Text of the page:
The Consumer Financial Protection Bureau's "qualified mortgage" rule has put a damper on the recovery of the housing market, according to an American Bankers Association survey.

The vast majority of new residential mortgages — about 90% — issued in 2014 were classified as qualified mortgages, or QM, meaning they must meet stricter standards for credit quality, the ABA said, citing results from its yearly Real Estate Lending Survey.

Additionally, about 78% of the survey's respondents said they expect a continued reduction in available credit due to the QM rules, which went into effect in January 2014.

The rules are making it harder for consumers to access credit to buy a home, said Robert Davis, an executive vice president at the ABA.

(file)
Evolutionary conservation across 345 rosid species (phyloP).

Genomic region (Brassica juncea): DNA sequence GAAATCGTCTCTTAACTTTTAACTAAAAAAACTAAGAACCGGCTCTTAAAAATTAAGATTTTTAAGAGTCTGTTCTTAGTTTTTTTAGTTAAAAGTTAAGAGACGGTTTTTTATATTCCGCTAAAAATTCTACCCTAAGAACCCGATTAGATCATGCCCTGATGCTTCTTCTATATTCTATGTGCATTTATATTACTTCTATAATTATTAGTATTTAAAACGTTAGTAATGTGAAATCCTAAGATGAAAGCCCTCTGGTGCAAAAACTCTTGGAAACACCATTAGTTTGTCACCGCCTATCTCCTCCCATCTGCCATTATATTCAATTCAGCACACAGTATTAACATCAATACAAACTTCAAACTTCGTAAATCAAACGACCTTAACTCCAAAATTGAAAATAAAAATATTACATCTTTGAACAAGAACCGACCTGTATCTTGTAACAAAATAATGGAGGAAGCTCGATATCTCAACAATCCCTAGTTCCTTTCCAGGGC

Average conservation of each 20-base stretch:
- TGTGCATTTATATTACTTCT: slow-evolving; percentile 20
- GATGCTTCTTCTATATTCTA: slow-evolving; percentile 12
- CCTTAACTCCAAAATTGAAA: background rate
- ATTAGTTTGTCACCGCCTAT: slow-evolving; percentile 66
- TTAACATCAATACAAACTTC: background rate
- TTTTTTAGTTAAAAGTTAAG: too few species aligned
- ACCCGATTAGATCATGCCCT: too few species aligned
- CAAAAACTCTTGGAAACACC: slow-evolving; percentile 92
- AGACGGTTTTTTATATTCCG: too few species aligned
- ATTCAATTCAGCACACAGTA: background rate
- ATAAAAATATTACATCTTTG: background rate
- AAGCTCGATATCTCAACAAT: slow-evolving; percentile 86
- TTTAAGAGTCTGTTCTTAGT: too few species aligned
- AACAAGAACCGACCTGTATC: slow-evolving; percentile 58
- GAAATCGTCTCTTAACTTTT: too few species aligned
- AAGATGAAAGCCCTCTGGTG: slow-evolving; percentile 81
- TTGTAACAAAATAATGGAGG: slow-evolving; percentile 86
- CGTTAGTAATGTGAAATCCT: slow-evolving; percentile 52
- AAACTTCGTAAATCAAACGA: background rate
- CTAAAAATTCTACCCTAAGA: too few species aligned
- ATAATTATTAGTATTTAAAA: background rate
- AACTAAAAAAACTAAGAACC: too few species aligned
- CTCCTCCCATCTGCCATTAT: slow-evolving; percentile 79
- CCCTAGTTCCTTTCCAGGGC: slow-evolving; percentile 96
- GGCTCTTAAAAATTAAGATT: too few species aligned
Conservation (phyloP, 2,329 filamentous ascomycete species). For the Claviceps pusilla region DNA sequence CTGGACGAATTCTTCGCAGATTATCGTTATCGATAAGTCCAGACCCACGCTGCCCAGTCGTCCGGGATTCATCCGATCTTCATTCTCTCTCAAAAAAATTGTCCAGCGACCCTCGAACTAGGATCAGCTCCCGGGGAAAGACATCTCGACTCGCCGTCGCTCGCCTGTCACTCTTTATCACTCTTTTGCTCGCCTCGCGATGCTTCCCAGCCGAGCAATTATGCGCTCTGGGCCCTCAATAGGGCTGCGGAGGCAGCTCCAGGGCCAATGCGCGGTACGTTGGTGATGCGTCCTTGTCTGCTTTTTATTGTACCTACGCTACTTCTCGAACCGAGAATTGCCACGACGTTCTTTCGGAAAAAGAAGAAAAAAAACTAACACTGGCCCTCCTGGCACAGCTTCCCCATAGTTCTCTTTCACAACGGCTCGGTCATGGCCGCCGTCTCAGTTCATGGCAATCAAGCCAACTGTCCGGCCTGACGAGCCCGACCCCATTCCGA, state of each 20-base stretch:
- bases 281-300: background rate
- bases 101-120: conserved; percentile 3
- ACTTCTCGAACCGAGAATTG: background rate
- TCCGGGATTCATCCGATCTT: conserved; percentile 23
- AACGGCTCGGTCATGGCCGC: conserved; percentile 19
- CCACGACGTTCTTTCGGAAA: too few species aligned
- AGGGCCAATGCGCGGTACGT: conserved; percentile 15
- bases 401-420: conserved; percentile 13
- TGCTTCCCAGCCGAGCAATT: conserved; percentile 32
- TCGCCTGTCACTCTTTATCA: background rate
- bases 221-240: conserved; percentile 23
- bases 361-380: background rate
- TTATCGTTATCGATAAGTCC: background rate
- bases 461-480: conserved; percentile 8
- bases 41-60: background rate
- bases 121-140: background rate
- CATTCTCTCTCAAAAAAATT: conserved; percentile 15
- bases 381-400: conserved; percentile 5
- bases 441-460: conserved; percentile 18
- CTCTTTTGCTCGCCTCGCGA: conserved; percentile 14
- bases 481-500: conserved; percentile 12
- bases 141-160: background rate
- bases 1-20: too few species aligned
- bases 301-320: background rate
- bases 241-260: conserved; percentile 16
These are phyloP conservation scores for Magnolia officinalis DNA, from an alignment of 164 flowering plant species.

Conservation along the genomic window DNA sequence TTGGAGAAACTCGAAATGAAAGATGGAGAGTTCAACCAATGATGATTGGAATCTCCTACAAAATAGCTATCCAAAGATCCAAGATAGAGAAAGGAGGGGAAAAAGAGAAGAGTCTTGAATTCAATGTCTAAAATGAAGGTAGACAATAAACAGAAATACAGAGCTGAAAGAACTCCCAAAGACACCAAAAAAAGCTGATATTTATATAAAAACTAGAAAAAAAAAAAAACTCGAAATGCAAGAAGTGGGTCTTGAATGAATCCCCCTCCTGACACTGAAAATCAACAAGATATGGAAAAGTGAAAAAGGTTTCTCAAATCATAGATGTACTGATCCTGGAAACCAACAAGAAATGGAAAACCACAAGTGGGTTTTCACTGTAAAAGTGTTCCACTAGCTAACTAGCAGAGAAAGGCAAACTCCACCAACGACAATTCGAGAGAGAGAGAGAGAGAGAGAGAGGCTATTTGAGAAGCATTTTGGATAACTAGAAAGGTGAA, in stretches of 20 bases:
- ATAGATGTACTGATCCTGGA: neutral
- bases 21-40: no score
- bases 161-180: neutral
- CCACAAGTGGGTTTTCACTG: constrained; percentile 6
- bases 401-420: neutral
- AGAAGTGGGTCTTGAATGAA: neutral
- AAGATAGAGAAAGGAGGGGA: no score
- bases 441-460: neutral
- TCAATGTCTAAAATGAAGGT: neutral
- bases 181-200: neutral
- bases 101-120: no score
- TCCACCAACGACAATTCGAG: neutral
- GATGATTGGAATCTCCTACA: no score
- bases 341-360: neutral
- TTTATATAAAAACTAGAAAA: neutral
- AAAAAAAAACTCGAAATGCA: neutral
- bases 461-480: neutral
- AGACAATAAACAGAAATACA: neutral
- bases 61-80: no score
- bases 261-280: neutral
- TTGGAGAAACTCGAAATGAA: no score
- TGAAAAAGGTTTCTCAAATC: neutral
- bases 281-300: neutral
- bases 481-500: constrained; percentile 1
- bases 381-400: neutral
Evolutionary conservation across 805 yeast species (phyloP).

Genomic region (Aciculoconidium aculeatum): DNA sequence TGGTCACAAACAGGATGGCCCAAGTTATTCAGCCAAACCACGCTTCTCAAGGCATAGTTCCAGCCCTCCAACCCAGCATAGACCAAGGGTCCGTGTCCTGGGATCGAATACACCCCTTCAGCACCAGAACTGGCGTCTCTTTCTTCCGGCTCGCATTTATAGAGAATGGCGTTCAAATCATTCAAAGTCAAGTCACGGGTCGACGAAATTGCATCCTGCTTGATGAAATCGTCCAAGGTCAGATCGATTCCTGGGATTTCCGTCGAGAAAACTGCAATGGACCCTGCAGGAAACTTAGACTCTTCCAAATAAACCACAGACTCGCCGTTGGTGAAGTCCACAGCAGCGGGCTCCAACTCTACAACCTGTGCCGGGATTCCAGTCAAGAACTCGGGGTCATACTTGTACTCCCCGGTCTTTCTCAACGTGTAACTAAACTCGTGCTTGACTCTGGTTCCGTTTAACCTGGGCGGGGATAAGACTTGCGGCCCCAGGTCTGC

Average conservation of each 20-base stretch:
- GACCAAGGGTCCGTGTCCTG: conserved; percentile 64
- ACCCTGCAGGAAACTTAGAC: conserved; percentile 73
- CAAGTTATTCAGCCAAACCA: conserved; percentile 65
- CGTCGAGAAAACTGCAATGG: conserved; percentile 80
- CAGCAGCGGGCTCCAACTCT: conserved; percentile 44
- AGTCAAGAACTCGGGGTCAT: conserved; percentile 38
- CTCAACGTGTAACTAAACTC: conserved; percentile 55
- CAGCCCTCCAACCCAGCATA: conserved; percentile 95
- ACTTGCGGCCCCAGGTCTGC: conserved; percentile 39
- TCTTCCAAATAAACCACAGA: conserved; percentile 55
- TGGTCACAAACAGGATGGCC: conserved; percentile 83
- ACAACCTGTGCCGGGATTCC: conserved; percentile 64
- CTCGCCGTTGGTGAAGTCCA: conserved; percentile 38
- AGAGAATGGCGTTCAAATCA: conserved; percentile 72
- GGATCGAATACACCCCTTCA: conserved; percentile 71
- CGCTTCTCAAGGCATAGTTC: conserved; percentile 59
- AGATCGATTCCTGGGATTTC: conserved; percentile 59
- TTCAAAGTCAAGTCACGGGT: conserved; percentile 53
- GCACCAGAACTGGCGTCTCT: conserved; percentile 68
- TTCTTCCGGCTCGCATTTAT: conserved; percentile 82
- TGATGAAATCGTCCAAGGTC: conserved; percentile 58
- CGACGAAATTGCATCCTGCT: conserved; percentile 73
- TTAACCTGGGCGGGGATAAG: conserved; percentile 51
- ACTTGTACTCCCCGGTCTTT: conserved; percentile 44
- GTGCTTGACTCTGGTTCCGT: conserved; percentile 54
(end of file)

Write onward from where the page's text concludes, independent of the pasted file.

"As expected, the ability-to-repay and QM rules have dampened the housing market recovery," Davis said in a news release. Now "should be the ideal time to buy a home," he said.

Mortgage loans don't meet QM standards largely because of applicants' high debt-to-income levels and a lack of documentation proving income, the ABA said.

The ABA's survey included some positive news. The survey's responding banks reported making a large percentage of loans to first-time homebuyers. Additionally, foreclosure rates dropped to 0.57% in 2014, from 0.78% in 2013.

The 30-year fixed-rate mortgage remains dominant loan type in residential lending, accounting for 50.5% of all loans in 2014 — slightly up from 50.3% in 2013.

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